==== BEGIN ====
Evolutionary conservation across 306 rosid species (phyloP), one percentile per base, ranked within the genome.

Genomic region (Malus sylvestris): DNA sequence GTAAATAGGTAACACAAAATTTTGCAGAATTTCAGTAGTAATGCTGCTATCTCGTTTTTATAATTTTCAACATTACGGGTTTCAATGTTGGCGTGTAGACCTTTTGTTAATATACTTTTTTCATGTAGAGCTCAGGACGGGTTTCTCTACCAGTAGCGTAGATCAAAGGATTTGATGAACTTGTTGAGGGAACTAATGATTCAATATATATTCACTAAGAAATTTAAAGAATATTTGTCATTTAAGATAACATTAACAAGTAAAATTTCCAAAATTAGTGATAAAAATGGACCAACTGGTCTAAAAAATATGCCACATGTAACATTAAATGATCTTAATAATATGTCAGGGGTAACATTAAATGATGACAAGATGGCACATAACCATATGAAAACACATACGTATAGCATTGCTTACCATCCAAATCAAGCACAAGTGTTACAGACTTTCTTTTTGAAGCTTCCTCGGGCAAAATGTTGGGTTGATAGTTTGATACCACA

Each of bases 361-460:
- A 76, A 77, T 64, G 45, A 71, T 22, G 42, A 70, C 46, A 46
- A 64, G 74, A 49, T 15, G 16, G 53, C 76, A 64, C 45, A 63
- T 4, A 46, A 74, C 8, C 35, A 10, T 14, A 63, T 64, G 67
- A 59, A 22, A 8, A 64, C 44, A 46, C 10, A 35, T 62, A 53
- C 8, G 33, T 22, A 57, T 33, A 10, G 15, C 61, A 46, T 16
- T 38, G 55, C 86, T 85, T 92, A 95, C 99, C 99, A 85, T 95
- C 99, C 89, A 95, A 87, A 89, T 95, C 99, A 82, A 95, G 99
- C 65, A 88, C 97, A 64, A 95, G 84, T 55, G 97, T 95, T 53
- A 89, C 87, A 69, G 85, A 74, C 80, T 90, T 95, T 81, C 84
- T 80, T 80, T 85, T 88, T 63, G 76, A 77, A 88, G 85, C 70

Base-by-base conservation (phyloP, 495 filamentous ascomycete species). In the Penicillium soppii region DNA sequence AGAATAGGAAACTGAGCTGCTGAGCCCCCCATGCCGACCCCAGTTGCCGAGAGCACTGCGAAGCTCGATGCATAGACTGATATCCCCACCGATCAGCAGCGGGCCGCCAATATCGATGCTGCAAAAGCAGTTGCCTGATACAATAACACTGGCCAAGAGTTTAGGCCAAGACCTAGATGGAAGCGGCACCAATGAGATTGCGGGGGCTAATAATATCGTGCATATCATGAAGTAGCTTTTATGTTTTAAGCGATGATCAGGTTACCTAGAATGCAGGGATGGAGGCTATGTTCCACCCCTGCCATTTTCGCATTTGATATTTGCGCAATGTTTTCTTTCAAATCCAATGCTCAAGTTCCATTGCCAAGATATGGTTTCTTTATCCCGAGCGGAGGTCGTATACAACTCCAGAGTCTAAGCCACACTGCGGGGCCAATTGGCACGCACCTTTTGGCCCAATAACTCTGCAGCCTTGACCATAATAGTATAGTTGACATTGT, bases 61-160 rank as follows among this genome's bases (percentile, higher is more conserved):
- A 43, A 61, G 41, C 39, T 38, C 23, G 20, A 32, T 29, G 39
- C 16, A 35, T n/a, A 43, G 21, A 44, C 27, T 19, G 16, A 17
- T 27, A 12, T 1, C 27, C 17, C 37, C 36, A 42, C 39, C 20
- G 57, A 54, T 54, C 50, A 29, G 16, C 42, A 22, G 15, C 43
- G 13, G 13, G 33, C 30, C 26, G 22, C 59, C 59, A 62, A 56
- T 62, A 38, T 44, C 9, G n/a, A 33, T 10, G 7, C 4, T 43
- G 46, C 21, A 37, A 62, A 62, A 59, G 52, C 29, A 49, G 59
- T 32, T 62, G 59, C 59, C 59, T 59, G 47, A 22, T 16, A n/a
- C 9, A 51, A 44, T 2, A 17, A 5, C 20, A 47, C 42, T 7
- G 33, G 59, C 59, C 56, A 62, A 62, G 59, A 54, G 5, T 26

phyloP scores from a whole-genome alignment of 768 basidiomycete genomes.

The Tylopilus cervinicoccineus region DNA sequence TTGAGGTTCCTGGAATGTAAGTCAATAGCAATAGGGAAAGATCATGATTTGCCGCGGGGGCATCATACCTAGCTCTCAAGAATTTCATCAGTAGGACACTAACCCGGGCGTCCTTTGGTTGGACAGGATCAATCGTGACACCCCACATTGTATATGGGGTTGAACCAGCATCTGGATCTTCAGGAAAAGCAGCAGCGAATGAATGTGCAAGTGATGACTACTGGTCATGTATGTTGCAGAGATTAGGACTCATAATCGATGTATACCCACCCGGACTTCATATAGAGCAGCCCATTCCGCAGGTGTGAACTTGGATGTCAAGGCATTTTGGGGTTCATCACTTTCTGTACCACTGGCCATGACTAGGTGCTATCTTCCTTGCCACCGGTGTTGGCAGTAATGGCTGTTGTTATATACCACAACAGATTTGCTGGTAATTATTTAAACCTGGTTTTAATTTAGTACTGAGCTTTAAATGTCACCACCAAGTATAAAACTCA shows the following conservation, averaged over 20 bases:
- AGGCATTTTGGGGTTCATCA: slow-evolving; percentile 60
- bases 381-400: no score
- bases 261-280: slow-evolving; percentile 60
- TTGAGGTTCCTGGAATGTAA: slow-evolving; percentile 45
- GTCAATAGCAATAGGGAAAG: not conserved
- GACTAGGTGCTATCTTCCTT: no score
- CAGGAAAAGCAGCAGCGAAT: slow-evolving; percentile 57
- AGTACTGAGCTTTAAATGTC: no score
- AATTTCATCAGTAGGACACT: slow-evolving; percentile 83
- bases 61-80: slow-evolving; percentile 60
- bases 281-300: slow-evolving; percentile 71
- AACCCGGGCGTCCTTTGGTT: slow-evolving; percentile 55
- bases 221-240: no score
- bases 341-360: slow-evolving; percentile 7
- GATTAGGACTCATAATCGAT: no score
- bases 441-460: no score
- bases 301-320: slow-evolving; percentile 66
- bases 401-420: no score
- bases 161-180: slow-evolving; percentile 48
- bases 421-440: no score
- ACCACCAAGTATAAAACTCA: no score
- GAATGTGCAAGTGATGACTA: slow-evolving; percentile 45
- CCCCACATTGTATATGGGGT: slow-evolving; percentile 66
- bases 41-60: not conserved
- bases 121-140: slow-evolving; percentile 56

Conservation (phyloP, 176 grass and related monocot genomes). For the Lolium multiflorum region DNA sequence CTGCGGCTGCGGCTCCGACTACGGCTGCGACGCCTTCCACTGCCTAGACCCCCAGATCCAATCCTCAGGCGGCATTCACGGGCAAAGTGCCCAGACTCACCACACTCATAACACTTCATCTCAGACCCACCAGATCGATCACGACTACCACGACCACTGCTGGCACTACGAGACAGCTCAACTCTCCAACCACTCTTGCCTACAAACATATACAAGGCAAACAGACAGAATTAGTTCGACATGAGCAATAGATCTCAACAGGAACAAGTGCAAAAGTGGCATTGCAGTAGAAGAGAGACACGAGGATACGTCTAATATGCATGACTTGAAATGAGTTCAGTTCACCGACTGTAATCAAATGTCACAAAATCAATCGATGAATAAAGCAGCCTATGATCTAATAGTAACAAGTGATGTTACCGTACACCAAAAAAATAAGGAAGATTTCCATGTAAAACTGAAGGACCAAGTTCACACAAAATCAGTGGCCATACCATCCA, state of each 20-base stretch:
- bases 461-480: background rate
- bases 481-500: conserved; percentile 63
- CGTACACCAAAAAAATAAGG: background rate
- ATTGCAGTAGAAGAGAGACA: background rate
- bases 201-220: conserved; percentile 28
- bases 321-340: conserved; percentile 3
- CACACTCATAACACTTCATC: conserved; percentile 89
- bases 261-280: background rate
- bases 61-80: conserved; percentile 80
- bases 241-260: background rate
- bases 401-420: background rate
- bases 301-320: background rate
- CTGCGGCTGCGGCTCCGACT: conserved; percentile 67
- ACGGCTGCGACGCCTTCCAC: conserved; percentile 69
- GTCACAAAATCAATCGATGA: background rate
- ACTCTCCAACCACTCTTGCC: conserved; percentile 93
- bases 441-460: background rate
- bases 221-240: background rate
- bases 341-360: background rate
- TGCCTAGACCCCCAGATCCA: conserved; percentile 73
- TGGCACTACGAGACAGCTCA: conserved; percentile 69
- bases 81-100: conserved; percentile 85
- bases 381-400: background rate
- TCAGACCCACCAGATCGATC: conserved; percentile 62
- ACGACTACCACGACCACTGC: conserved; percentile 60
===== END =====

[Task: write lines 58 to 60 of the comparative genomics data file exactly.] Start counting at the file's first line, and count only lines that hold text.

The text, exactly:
- bases 321-340: conserved; percentile 3
- CACACTCATAACACTTCATC: conserved; percentile 89
- bases 261-280: background rate